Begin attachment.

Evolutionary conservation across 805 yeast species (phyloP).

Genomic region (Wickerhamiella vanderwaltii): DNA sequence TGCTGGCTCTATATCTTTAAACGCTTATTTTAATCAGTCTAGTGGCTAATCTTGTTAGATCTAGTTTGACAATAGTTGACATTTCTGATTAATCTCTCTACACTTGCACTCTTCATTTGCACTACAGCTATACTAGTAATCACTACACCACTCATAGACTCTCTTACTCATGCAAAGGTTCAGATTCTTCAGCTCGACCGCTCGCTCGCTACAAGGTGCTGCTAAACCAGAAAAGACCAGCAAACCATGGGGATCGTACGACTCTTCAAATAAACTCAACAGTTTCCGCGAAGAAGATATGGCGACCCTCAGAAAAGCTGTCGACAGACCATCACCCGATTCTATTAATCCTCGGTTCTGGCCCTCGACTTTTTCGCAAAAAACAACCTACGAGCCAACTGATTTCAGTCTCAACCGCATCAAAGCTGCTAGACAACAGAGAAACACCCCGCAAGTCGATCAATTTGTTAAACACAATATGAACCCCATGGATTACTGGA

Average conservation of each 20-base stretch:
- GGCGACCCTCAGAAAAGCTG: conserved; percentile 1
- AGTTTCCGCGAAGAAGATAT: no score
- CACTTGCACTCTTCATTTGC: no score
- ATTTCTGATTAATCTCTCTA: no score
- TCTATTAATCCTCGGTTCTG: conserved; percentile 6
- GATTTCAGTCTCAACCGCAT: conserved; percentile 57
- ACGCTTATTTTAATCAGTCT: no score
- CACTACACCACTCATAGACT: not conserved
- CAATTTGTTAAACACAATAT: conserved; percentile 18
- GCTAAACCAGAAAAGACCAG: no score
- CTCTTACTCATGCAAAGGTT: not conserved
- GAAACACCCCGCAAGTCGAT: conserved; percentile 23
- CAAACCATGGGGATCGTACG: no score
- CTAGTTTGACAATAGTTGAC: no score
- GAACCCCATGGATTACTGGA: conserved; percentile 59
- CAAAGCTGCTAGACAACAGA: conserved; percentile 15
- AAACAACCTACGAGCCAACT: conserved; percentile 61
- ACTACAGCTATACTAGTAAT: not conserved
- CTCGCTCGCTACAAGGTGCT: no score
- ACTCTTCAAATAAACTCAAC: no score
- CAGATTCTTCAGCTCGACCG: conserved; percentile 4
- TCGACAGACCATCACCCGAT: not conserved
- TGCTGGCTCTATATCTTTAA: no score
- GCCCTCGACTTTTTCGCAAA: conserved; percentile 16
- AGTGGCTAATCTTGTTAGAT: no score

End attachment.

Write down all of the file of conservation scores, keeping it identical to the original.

Evolutionary conservation across 805 yeast species (phyloP).

Genomic region (Wickerhamiella vanderwaltii): DNA sequence TGCTGGCTCTATATCTTTAAACGCTTATTTTAATCAGTCTAGTGGCTAATCTTGTTAGATCTAGTTTGACAATAGTTGACATTTCTGATTAATCTCTCTACACTTGCACTCTTCATTTGCACTACAGCTATACTAGTAATCACTACACCACTCATAGACTCTCTTACTCATGCAAAGGTTCAGATTCTTCAGCTCGACCGCTCGCTCGCTACAAGGTGCTGCTAAACCAGAAAAGACCAGCAAACCATGGGGATCGTACGACTCTTCAAATAAACTCAACAGTTTCCGCGAAGAAGATATGGCGACCCTCAGAAAAGCTGTCGACAGACCATCACCCGATTCTATTAATCCTCGGTTCTGGCCCTCGACTTTTTCGCAAAAAACAACCTACGAGCCAACTGATTTCAGTCTCAACCGCATCAAAGCTGCTAGACAACAGAGAAACACCCCGCAAGTCGATCAATTTGTTAAACACAATATGAACCCCATGGATTACTGGA

Average conservation of each 20-base stretch:
- GGCGACCCTCAGAAAAGCTG: conserved; percentile 1
- AGTTTCCGCGAAGAAGATAT: no score
- CACTTGCACTCTTCATTTGC: no score
- ATTTCTGATTAATCTCTCTA: no score
- TCTATTAATCCTCGGTTCTG: conserved; percentile 6
- GATTTCAGTCTCAACCGCAT: conserved; percentile 57
- ACGCTTATTTTAATCAGTCT: no score
- CACTACACCACTCATAGACT: not conserved
- CAATTTGTTAAACACAATAT: conserved; percentile 18
- GCTAAACCAGAAAAGACCAG: no score
- CTCTTACTCATGCAAAGGTT: not conserved
- GAAACACCCCGCAAGTCGAT: conserved; percentile 23
- CAAACCATGGGGATCGTACG: no score
- CTAGTTTGACAATAGTTGAC: no score
- GAACCCCATGGATTACTGGA: conserved; percentile 59
- CAAAGCTGCTAGACAACAGA: conserved; percentile 15
- AAACAACCTACGAGCCAACT: conserved; percentile 61
- ACTACAGCTATACTAGTAAT: not conserved
- CTCGCTCGCTACAAGGTGCT: no score
- ACTCTTCAAATAAACTCAAC: no score
- CAGATTCTTCAGCTCGACCG: conserved; percentile 4
- TCGACAGACCATCACCCGAT: not conserved
- TGCTGGCTCTATATCTTTAA: no score
- GCCCTCGACTTTTTCGCAAA: conserved; percentile 16
- AGTGGCTAATCTTGTTAGAT: no score